One of the important events in this story was the Trojan War and the story of the giant wooden horse.That's one of the themes of this story. Never let you guards down,But I think the author had something more important to get through to the readers. This book shows how modern events can parallel with the events that happened in the ancient times by showing pictures of newspapers with the events from the past years. I think that this book was interesting yet confusing. It kept going from one character to the next. I don't think I'll enjoy reading mythical books anymore. I can't understand them. They are very unreal. I wouldn't recommend this book to a young child, or someone who enjoys comical books, or books that they can relate to.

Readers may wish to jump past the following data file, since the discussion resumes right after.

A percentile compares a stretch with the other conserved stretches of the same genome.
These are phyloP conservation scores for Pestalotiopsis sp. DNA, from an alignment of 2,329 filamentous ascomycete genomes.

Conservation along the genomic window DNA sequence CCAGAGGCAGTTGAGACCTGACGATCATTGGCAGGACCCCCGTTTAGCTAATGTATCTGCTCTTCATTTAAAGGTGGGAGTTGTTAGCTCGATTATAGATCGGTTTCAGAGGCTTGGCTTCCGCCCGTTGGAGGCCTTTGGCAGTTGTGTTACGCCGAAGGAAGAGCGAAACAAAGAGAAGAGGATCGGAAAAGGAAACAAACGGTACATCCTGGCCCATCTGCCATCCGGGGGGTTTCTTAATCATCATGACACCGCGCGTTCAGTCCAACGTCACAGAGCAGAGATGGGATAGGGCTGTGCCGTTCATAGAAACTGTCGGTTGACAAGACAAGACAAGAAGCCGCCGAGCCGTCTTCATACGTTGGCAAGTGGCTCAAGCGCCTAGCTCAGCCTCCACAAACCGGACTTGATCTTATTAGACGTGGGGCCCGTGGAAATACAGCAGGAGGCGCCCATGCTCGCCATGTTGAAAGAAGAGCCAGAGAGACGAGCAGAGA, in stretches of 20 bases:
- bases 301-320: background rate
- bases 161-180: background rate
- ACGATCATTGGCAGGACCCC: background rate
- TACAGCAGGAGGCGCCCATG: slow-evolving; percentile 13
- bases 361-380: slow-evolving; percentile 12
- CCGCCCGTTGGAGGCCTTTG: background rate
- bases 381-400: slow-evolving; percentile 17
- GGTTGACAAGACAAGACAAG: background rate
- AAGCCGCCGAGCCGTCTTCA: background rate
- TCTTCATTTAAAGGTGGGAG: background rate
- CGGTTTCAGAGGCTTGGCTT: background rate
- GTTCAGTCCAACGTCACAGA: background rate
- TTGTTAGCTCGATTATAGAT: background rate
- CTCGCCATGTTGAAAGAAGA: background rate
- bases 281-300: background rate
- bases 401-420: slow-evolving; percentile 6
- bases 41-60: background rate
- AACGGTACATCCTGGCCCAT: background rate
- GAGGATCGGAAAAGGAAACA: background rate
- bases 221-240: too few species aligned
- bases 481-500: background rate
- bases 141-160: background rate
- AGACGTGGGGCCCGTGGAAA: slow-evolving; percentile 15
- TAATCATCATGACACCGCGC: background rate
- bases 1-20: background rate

Most recent customer reviews
The book Dateline: Troy is all about the war against the Trojans and the Greeks. They are fighting over a woman named Helen.Read more
Dateline:Troy is a book about the myth Helen of Troy. In the book characters such as Paris go through a series of conflicts with themselves and other people.Read more